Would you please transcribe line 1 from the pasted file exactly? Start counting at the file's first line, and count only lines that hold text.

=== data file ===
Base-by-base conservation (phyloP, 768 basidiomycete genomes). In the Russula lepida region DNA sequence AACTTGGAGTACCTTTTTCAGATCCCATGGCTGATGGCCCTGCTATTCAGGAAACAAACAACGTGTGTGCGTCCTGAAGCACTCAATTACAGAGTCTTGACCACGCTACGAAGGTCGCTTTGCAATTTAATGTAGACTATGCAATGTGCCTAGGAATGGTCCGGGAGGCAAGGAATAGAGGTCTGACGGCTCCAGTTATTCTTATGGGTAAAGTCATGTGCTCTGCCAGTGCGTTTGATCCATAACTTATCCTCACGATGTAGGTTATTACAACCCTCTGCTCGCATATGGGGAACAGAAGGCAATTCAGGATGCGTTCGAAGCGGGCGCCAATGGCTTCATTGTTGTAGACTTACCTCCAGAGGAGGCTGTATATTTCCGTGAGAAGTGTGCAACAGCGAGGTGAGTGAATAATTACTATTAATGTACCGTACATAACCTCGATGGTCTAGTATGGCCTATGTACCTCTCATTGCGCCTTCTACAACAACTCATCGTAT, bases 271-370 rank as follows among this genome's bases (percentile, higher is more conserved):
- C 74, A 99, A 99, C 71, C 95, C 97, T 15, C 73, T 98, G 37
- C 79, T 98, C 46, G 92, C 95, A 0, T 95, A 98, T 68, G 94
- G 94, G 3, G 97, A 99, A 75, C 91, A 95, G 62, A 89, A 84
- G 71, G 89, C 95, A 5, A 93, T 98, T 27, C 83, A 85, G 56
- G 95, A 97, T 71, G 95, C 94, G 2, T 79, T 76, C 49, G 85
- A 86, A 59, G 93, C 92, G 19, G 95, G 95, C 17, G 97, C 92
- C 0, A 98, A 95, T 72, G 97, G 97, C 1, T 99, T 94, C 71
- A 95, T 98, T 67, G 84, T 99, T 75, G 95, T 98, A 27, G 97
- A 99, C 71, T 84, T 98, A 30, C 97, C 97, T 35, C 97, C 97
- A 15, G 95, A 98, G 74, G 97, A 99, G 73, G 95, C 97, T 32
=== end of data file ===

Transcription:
Base-by-base conservation (phyloP, 768 basidiomycete genomes). In the Russula lepida region DNA sequence AACTTGGAGTACCTTTTTCAGATCCCATGGCTGATGGCCCTGCTATTCAGGAAACAAACAACGTGTGTGCGTCCTGAAGCACTCAATTACAGAGTCTTGACCACGCTACGAAGGTCGCTTTGCAATTTAATGTAGACTATGCAATGTGCCTAGGAATGGTCCGGGAGGCAAGGAATAGAGGTCTGACGGCTCCAGTTATTCTTATGGGTAAAGTCATGTGCTCTGCCAGTGCGTTTGATCCATAACTTATCCTCACGATGTAGGTTATTACAACCCTCTGCTCGCATATGGGGAACAGAAGGCAATTCAGGATGCGTTCGAAGCGGGCGCCAATGGCTTCATTGTTGTAGACTTACCTCCAGAGGAGGCTGTATATTTCCGTGAGAAGTGTGCAACAGCGAGGTGAGTGAATAATTACTATTAATGTACCGTACATAACCTCGATGGTCTAGTATGGCCTATGTACCTCTCATTGCGCCTTCTACAACAACTCATCGTAT, bases 271-370 rank as follows among this genome's bases (percentile, higher is more conserved):